Condition category
Not Applicable
Date applied
03/07/2017
Date assigned
13/07/2017
Last edited
13/07/2017
Prospective/Retrospective
Retrospectively registered
Overall trial status
Completed
Recruitment status
No longer recruiting

Plain English Summary

Background and study aims
Few children engage in sufficient moderate-to-vigorous physical activity at elementary school, despite the related health benefits. Previous studies have identified the most efficient behaviour change methods for influencing physical activity among children. The aim of this study is to test the effect of a program promoting at least 30 minutes of daily school-based physical activity.

Who can participate?
Children in grades 5 and 6 at participating schools

What does the study involve?
Participating schools are randomly allocated to either deliver the physical activity program or the standard curriculum. The physical activity program (IMove30+) is delivered over 14 weeks and includes physical activity, active learning and awareness-raising activities with children, parents and educational staff, as well as monitoring the children’s participation in physical activity. Before and after the program children’s physical activity levels, height, weight and waist, and screen time are measured.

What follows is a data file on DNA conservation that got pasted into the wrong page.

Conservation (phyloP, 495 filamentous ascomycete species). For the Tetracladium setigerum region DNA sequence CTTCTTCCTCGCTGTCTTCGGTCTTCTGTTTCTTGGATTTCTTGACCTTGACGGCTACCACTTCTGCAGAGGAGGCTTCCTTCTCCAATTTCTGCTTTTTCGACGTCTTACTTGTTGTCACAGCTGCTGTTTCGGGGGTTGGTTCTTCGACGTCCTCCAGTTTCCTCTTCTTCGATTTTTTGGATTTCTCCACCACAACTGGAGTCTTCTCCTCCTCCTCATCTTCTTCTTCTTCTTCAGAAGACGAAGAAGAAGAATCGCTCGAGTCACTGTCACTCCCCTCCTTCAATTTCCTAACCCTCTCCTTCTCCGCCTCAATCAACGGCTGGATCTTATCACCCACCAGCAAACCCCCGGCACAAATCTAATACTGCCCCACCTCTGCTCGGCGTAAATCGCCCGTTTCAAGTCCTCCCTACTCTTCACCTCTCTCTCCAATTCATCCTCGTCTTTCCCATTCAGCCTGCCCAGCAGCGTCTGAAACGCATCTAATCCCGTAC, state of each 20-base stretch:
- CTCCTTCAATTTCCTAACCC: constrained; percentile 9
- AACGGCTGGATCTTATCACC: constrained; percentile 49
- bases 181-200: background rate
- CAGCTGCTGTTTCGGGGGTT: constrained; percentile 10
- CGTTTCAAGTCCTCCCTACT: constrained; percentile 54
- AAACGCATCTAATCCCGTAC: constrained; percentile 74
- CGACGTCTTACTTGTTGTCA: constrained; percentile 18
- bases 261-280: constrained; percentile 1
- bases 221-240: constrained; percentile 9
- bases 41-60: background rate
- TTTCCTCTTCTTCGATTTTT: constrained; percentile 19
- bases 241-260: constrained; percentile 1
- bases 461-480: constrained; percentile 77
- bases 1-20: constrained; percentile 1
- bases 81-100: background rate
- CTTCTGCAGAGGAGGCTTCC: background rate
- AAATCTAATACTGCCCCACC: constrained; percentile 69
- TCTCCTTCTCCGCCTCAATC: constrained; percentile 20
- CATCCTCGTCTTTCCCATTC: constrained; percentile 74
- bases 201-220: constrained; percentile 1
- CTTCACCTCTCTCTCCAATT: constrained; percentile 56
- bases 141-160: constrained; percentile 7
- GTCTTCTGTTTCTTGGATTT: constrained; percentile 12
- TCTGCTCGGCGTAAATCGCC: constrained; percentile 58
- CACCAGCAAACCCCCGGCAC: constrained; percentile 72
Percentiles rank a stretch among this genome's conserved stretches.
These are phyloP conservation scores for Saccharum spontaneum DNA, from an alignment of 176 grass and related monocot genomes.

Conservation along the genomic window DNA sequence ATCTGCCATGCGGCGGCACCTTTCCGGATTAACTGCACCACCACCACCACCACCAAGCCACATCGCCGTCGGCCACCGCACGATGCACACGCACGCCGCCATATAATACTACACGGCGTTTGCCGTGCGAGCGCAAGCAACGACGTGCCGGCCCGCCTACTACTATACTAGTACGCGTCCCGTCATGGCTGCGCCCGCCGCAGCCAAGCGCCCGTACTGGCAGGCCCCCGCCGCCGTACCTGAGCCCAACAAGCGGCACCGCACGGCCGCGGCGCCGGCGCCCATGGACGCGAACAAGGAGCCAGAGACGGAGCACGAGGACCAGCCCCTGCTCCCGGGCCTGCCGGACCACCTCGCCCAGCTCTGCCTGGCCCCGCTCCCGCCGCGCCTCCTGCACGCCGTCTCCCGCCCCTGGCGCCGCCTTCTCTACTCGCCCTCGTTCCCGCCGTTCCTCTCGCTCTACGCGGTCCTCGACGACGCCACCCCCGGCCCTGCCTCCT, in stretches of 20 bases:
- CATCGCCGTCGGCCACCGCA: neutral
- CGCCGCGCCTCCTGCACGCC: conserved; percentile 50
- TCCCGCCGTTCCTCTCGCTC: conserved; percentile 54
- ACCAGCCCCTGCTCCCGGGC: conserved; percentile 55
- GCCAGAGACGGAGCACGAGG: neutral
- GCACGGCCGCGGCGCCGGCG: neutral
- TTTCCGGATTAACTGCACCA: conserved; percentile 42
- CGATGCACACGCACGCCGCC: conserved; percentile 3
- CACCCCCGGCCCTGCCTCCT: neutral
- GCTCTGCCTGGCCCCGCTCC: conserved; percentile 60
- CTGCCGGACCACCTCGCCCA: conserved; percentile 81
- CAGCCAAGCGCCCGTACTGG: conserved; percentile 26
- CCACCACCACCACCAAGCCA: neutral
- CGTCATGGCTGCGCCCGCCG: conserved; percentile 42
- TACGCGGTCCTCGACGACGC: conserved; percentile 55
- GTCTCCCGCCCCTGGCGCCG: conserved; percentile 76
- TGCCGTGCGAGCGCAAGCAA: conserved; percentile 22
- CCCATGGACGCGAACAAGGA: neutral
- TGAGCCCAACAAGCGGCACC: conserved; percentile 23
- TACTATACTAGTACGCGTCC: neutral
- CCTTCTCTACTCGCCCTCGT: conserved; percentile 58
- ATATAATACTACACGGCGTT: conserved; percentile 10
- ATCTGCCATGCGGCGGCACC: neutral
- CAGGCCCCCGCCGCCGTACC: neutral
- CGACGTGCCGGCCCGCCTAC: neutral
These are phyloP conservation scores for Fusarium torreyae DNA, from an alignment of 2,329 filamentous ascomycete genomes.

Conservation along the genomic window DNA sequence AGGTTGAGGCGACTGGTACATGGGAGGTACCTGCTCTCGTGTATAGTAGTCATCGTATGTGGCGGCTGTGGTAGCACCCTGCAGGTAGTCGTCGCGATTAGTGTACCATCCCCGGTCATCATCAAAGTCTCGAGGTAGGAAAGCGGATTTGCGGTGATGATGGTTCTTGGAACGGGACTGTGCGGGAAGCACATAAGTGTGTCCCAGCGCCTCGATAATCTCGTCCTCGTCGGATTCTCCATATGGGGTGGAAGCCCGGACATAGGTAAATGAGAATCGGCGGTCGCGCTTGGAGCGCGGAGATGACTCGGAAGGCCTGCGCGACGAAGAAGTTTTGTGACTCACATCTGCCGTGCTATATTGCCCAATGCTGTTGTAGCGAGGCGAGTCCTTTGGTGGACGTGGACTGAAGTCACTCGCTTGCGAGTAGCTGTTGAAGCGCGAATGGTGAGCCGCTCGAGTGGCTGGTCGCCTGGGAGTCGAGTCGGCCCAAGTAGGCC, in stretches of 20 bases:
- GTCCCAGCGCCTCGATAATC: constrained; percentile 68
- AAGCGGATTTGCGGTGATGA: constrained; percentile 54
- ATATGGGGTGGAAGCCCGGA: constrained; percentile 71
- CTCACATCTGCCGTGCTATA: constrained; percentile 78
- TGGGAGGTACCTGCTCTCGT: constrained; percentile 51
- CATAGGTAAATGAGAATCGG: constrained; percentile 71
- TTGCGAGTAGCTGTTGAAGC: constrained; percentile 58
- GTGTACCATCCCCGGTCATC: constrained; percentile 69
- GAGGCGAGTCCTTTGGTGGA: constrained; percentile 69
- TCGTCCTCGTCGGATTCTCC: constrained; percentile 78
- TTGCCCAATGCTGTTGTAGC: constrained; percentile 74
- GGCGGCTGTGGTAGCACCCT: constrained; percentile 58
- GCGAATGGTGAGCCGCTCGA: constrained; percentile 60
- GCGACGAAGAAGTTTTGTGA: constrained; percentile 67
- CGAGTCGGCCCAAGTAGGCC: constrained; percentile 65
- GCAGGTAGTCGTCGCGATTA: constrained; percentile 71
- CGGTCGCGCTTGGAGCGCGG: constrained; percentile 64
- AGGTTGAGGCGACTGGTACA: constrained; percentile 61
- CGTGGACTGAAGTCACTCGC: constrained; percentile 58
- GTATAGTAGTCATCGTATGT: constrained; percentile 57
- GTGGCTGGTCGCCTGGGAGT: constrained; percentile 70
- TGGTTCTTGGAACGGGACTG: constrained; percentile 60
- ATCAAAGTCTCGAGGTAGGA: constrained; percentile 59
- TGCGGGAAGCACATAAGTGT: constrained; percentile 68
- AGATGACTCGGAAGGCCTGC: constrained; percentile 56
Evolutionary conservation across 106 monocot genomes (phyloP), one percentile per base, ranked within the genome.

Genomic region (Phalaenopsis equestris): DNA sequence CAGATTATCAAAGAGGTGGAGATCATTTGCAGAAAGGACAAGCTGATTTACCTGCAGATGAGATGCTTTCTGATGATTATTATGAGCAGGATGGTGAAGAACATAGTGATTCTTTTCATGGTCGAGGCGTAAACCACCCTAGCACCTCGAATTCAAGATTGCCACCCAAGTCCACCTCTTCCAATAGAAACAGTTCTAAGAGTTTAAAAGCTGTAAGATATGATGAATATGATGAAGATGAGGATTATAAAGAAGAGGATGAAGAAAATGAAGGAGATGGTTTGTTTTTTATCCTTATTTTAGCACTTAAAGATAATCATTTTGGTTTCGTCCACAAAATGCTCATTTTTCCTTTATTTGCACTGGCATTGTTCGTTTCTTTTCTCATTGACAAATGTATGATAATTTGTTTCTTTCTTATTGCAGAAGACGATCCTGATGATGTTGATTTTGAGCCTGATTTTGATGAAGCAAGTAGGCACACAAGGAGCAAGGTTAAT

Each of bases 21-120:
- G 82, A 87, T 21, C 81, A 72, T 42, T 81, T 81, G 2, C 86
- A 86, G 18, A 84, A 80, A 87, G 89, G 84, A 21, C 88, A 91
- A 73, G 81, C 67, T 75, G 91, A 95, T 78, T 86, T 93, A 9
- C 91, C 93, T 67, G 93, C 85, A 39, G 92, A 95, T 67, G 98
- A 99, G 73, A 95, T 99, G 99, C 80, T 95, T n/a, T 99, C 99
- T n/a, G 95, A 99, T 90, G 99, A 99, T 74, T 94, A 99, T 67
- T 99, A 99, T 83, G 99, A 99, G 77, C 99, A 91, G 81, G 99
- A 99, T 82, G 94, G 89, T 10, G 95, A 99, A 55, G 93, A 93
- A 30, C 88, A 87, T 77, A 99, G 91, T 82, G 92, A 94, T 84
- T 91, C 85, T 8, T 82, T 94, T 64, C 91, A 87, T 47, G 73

What are the possible benefits and risks of participating?
The children receive personalized follow-up to help them to adopt an active lifestyle, and they contribute to the advancement of knowledge in this field and to the improvement of the interventions offered to the participants. There is an increased risk of injury while taking part in physical activities, but particular attention will be paid to safety during meetings. There is no particular psychological risk associated with this type of study.